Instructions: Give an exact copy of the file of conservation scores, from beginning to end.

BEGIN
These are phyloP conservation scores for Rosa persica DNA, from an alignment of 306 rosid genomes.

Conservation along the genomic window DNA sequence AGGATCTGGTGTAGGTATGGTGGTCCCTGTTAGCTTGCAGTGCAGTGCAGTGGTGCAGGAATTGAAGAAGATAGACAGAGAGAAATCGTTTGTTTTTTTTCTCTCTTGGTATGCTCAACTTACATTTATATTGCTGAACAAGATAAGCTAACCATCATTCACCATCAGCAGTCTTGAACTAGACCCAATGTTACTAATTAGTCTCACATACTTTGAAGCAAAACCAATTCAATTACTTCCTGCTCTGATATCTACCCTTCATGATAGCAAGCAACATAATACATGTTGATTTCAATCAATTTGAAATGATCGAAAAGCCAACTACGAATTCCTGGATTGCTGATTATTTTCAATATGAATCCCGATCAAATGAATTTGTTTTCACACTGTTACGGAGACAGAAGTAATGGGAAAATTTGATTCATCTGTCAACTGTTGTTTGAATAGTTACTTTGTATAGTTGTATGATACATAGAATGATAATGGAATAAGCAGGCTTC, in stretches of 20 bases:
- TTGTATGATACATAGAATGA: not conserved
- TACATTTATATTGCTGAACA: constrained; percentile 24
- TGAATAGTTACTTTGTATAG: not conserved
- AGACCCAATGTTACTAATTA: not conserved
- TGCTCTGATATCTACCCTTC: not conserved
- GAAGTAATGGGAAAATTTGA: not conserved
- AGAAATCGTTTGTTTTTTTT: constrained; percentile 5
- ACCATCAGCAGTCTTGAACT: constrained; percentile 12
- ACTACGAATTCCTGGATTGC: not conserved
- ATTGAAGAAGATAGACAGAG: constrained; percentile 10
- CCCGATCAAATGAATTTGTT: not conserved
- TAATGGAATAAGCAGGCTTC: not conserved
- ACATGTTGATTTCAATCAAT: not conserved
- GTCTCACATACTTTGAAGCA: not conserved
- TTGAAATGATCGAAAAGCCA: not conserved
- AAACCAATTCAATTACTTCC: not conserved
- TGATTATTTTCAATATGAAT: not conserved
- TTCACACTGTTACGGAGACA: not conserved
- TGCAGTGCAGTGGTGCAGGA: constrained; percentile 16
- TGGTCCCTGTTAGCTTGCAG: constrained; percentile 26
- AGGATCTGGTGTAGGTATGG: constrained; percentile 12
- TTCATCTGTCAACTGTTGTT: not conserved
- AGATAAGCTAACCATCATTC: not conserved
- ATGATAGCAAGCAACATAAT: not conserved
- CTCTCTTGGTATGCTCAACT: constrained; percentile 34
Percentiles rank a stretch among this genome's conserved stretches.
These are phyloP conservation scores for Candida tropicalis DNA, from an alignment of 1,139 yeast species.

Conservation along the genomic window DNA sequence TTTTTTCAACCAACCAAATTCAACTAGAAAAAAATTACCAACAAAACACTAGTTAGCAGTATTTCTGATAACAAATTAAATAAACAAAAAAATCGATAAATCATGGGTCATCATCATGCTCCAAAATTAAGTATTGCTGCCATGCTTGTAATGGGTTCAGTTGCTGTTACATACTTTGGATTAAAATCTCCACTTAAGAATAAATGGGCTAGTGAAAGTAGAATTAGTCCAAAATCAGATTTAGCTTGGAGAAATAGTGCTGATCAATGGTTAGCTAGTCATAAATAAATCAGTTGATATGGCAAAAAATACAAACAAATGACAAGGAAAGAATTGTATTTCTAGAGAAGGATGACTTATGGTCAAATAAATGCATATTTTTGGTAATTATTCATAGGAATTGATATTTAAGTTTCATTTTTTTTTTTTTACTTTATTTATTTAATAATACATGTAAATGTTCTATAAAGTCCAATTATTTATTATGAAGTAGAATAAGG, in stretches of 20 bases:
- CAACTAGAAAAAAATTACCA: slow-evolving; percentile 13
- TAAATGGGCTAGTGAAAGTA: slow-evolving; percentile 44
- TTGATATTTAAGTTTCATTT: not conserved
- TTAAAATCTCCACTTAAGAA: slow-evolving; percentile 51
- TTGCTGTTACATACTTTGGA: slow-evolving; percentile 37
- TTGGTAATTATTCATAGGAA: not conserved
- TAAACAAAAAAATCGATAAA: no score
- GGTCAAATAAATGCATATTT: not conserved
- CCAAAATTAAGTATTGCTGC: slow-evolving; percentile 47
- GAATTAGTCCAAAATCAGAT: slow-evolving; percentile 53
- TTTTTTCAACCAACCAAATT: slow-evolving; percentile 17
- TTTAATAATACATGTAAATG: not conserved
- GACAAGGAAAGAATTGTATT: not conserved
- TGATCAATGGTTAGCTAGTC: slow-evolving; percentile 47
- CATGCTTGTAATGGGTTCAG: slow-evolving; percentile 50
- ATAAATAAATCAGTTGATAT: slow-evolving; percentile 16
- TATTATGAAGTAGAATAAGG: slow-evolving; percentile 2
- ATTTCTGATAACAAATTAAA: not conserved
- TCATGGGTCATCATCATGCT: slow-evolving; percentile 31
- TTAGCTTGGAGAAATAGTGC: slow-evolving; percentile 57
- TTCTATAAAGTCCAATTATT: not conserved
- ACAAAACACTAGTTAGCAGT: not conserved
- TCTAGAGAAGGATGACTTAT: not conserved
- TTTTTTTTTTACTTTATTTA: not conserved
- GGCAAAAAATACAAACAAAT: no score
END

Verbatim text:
These are phyloP conservation scores for Rosa persica DNA, from an alignment of 306 rosid genomes.

Conservation along the genomic window DNA sequence AGGATCTGGTGTAGGTATGGTGGTCCCTGTTAGCTTGCAGTGCAGTGCAGTGGTGCAGGAATTGAAGAAGATAGACAGAGAGAAATCGTTTGTTTTTTTTCTCTCTTGGTATGCTCAACTTACATTTATATTGCTGAACAAGATAAGCTAACCATCATTCACCATCAGCAGTCTTGAACTAGACCCAATGTTACTAATTAGTCTCACATACTTTGAAGCAAAACCAATTCAATTACTTCCTGCTCTGATATCTACCCTTCATGATAGCAAGCAACATAATACATGTTGATTTCAATCAATTTGAAATGATCGAAAAGCCAACTACGAATTCCTGGATTGCTGATTATTTTCAATATGAATCCCGATCAAATGAATTTGTTTTCACACTGTTACGGAGACAGAAGTAATGGGAAAATTTGATTCATCTGTCAACTGTTGTTTGAATAGTTACTTTGTATAGTTGTATGATACATAGAATGATAATGGAATAAGCAGGCTTC, in stretches of 20 bases:
- TTGTATGATACATAGAATGA: not conserved
- TACATTTATATTGCTGAACA: constrained; percentile 24
- TGAATAGTTACTTTGTATAG: not conserved
- AGACCCAATGTTACTAATTA: not conserved
- TGCTCTGATATCTACCCTTC: not conserved
- GAAGTAATGGGAAAATTTGA: not conserved
- AGAAATCGTTTGTTTTTTTT: constrained; percentile 5
- ACCATCAGCAGTCTTGAACT: constrained; percentile 12
- ACTACGAATTCCTGGATTGC: not conserved
- ATTGAAGAAGATAGACAGAG: constrained; percentile 10
- CCCGATCAAATGAATTTGTT: not conserved
- TAATGGAATAAGCAGGCTTC: not conserved
- ACATGTTGATTTCAATCAAT: not conserved
- GTCTCACATACTTTGAAGCA: not conserved
- TTGAAATGATCGAAAAGCCA: not conserved
- AAACCAATTCAATTACTTCC: not conserved
- TGATTATTTTCAATATGAAT: not conserved
- TTCACACTGTTACGGAGACA: not conserved
- TGCAGTGCAGTGGTGCAGGA: constrained; percentile 16
- TGGTCCCTGTTAGCTTGCAG: constrained; percentile 26
- AGGATCTGGTGTAGGTATGG: constrained; percentile 12
- TTCATCTGTCAACTGTTGTT: not conserved
- AGATAAGCTAACCATCATTC: not conserved
- ATGATAGCAAGCAACATAAT: not conserved
- CTCTCTTGGTATGCTCAACT: constrained; percentile 34
Percentiles rank a stretch among this genome's conserved stretches.
These are phyloP conservation scores for Candida tropicalis DNA, from an alignment of 1,139 yeast species.

Conservation along the genomic window DNA sequence TTTTTTCAACCAACCAAATTCAACTAGAAAAAAATTACCAACAAAACACTAGTTAGCAGTATTTCTGATAACAAATTAAATAAACAAAAAAATCGATAAATCATGGGTCATCATCATGCTCCAAAATTAAGTATTGCTGCCATGCTTGTAATGGGTTCAGTTGCTGTTACATACTTTGGATTAAAATCTCCACTTAAGAATAAATGGGCTAGTGAAAGTAGAATTAGTCCAAAATCAGATTTAGCTTGGAGAAATAGTGCTGATCAATGGTTAGCTAGTCATAAATAAATCAGTTGATATGGCAAAAAATACAAACAAATGACAAGGAAAGAATTGTATTTCTAGAGAAGGATGACTTATGGTCAAATAAATGCATATTTTTGGTAATTATTCATAGGAATTGATATTTAAGTTTCATTTTTTTTTTTTTACTTTATTTATTTAATAATACATGTAAATGTTCTATAAAGTCCAATTATTTATTATGAAGTAGAATAAGG, in stretches of 20 bases:
- CAACTAGAAAAAAATTACCA: slow-evolving; percentile 13
- TAAATGGGCTAGTGAAAGTA: slow-evolving; percentile 44
- TTGATATTTAAGTTTCATTT: not conserved
- TTAAAATCTCCACTTAAGAA: slow-evolving; percentile 51
- TTGCTGTTACATACTTTGGA: slow-evolving; percentile 37
- TTGGTAATTATTCATAGGAA: not conserved
- TAAACAAAAAAATCGATAAA: no score
- GGTCAAATAAATGCATATTT: not conserved
- CCAAAATTAAGTATTGCTGC: slow-evolving; percentile 47
- GAATTAGTCCAAAATCAGAT: slow-evolving; percentile 53
- TTTTTTCAACCAACCAAATT: slow-evolving; percentile 17
- TTTAATAATACATGTAAATG: not conserved
- GACAAGGAAAGAATTGTATT: not conserved
- TGATCAATGGTTAGCTAGTC: slow-evolving; percentile 47
- CATGCTTGTAATGGGTTCAG: slow-evolving; percentile 50
- ATAAATAAATCAGTTGATAT: slow-evolving; percentile 16
- TATTATGAAGTAGAATAAGG: slow-evolving; percentile 2
- ATTTCTGATAACAAATTAAA: not conserved
- TCATGGGTCATCATCATGCT: slow-evolving; percentile 31
- TTAGCTTGGAGAAATAGTGC: slow-evolving; percentile 57
- TTCTATAAAGTCCAATTATT: not conserved
- ACAAAACACTAGTTAGCAGT: not conserved
- TCTAGAGAAGGATGACTTAT: not conserved
- TTTTTTTTTTACTTTATTTA: not conserved
- GGCAAAAAATACAAACAAAT: no score